Today, epoxy-clad reinforcing steel doesn't rust and self-destruct in the bridge concrete, but some drivers still assault each other at the lane merge and at the traffic circle, places where, more than the straight and open road, designers must assume some modicum of predictable inter-driver manners. It isn't always there.
Highway engineers have done better when designing around driver-self-interest instinct, which explains why, while Keats was writing his anti-auto polemic, the site planners of the New Seabury residential development on Cape Cod deliberately flouted standard practice and made the roads narrow, curvy, and bumpy: to keep speeds down. Today it's called the design-speed principle, and it's based on the fairly reliable fact that drivers won't do 70 where they can't see stopping distance ahead. In contrast, standard practice (on the Interstates, for example), calls for design speeds well in excess of 100 and government then hires ticket-issuers to profit from punishing the designed-for behavior.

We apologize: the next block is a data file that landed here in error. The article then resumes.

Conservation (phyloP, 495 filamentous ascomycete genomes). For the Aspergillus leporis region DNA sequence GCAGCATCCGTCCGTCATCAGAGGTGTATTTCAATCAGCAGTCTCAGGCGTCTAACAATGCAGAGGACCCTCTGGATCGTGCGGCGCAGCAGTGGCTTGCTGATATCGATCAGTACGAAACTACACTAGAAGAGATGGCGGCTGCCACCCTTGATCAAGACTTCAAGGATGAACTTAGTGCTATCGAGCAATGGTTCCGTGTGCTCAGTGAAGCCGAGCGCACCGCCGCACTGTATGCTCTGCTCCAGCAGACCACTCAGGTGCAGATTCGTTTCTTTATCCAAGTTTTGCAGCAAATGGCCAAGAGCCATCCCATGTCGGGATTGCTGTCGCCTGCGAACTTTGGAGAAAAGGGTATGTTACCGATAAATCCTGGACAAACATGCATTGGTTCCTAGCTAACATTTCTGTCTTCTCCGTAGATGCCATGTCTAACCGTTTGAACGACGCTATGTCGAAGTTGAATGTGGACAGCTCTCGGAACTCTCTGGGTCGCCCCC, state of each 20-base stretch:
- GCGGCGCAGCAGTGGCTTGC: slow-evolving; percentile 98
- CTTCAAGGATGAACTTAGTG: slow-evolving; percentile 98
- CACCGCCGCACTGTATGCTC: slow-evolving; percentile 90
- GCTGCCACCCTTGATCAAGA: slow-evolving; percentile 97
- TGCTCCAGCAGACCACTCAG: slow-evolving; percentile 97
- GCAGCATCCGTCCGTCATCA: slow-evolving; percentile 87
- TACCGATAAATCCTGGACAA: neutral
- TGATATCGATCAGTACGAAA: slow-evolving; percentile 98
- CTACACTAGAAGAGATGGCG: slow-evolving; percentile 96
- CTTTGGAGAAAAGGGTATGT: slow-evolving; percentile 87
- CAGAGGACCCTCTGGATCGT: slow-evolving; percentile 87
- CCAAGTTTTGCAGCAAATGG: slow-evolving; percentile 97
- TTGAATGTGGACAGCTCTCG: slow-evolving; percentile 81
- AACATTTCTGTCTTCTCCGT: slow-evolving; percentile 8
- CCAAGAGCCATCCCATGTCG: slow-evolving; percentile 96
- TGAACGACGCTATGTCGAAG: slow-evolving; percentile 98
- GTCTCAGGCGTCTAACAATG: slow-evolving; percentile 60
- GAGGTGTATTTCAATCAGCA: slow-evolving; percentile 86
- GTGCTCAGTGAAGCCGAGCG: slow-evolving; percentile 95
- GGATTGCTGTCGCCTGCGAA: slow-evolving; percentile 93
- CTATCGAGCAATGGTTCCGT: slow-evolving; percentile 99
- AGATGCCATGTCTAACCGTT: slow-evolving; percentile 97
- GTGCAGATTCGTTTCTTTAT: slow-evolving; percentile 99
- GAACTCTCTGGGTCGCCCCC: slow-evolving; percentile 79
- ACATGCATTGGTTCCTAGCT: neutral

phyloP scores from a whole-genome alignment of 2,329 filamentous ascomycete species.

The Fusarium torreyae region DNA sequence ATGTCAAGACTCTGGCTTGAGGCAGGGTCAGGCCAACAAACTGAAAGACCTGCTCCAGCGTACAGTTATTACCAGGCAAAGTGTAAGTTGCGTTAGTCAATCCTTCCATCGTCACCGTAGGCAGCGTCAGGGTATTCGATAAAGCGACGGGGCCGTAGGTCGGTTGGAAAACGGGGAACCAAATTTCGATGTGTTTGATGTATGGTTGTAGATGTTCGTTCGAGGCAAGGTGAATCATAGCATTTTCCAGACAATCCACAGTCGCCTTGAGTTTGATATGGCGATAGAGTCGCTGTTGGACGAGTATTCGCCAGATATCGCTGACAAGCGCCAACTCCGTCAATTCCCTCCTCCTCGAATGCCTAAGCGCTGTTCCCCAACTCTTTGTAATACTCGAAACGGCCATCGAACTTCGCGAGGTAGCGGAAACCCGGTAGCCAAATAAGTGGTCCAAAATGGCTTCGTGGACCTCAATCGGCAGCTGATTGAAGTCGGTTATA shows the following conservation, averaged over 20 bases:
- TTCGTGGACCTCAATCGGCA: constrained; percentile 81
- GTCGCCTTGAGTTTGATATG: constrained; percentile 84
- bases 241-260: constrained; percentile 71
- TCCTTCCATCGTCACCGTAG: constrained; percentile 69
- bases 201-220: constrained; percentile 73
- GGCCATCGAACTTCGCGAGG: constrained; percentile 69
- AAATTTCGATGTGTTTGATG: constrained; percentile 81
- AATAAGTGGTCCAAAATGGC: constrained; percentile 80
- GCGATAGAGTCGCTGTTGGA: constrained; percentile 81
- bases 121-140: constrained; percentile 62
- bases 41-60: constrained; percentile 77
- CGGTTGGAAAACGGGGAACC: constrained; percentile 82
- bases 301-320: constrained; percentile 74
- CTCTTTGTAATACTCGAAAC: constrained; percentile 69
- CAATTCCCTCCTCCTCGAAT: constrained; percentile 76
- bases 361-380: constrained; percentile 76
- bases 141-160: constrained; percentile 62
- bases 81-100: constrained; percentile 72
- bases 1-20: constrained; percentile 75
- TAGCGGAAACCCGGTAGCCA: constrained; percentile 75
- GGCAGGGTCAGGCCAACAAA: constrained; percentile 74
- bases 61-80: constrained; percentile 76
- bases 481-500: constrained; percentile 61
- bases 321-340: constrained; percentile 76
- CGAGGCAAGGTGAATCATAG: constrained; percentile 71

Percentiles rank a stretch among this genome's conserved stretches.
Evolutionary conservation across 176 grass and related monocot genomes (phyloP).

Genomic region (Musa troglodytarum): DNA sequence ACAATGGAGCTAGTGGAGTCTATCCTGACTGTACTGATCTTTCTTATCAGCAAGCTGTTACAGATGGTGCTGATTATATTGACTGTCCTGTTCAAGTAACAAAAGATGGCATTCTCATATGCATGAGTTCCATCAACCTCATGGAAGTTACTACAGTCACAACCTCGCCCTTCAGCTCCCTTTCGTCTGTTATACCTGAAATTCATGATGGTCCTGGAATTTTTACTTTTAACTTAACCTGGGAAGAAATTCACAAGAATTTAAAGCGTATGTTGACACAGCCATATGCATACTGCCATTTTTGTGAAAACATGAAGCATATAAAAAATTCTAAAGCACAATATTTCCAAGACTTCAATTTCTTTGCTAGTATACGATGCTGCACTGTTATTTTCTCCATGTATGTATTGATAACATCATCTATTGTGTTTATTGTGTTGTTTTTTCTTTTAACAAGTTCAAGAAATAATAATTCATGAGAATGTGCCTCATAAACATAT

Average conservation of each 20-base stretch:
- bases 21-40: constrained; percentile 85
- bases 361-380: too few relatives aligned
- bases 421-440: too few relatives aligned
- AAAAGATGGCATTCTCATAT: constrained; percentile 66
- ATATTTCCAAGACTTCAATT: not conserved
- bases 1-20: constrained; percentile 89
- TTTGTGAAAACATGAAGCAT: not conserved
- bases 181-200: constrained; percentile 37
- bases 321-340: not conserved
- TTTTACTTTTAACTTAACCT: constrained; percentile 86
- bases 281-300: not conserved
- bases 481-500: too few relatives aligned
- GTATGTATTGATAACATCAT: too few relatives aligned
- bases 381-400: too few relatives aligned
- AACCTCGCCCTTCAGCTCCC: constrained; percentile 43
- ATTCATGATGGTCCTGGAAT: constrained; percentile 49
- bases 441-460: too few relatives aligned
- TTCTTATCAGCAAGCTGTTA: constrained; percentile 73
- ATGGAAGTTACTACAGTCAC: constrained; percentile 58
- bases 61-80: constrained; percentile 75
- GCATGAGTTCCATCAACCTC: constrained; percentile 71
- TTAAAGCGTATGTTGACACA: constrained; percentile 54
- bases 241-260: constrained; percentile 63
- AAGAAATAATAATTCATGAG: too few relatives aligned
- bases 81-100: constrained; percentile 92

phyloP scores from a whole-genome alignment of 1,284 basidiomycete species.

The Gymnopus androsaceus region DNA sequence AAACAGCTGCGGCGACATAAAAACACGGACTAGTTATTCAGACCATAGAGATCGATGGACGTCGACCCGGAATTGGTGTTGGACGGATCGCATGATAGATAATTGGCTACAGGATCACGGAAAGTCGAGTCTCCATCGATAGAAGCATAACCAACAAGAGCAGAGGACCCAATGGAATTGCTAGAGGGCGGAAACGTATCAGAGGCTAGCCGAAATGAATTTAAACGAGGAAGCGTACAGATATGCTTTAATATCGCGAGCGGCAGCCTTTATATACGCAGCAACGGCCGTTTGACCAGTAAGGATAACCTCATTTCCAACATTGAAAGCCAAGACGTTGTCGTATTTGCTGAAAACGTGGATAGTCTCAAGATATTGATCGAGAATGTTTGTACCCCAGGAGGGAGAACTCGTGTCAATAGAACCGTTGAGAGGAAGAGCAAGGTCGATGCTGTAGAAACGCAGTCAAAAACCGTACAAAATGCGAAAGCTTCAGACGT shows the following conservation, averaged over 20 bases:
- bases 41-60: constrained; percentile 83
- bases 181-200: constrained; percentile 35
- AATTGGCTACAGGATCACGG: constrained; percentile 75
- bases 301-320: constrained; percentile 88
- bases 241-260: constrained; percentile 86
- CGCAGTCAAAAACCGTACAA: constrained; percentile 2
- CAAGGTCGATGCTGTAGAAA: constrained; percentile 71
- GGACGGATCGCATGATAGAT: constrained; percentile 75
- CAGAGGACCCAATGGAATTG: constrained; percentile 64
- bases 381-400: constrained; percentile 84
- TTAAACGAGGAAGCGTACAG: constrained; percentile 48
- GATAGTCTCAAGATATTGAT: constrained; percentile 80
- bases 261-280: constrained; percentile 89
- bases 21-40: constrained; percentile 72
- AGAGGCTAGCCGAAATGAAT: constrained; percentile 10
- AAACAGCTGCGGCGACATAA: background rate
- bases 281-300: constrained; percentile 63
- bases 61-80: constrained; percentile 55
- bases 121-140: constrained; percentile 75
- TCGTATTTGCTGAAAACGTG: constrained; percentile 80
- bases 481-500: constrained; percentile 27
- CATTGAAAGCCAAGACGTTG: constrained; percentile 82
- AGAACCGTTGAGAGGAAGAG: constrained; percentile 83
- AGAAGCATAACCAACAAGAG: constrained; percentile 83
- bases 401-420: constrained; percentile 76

Highway designers used to be more sanguine about driver manners than they are today: thus, when I first saw a state-of-the-art auto road built in the '20's on the Eastern Shore of Maryland, I understood that the design intent for the paved concrete center lane, flanked on each side by a gravel lane, was that drivers would courteously move off the higher-speed surface when they saw a car coming. It proved to be overly optimistic. Thirty years later, in Massachusetts, the gravel lanes were concretized, but it still didn't work: the center lane then was called "the suicide lane".
Today, some of the Interstate on-ramps display "yield" signage and some don't, and in some parts of the Heartland right-lane drivers move over, signage or not, to accommodate entrants, while coastal-State and urban drivers mostly don't. (Historical note: in 1913 Wisconsin adopted a yield-to-right rule, giving legal priority to the on-ramp charioteers. It hasn't survived.)